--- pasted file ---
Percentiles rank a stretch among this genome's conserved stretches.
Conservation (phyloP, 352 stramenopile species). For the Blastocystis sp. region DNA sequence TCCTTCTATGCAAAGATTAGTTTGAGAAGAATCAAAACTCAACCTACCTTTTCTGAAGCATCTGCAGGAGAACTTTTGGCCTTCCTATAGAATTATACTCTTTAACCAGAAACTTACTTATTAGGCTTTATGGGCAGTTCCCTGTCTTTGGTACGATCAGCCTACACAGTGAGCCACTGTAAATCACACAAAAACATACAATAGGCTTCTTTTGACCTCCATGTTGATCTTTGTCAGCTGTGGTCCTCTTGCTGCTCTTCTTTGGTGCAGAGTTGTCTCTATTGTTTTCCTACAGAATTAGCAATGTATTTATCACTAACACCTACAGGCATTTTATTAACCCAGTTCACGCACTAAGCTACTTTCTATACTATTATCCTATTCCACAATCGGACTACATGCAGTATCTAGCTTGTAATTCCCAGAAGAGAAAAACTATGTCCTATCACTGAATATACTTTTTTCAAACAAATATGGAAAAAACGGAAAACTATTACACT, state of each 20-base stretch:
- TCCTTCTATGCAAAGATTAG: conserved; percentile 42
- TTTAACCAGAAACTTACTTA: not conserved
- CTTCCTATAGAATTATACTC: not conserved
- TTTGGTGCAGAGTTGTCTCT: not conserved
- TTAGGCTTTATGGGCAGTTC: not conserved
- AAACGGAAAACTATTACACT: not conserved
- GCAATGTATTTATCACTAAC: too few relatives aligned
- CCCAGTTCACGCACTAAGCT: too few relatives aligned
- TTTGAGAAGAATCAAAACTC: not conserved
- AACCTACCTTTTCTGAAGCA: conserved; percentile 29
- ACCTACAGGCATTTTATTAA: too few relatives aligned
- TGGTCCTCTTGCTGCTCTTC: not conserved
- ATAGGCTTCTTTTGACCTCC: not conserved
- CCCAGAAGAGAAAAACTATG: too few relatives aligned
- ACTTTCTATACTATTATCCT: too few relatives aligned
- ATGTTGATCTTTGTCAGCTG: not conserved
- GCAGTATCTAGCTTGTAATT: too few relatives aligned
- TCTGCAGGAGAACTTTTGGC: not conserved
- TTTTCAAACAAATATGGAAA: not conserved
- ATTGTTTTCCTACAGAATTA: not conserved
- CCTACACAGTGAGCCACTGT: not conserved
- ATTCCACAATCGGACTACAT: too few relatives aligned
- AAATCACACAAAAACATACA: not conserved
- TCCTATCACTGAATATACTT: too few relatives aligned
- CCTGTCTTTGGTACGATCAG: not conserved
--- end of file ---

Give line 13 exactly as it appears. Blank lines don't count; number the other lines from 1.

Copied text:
- ACCTACAGGCATTTTATTAA: too few relatives aligned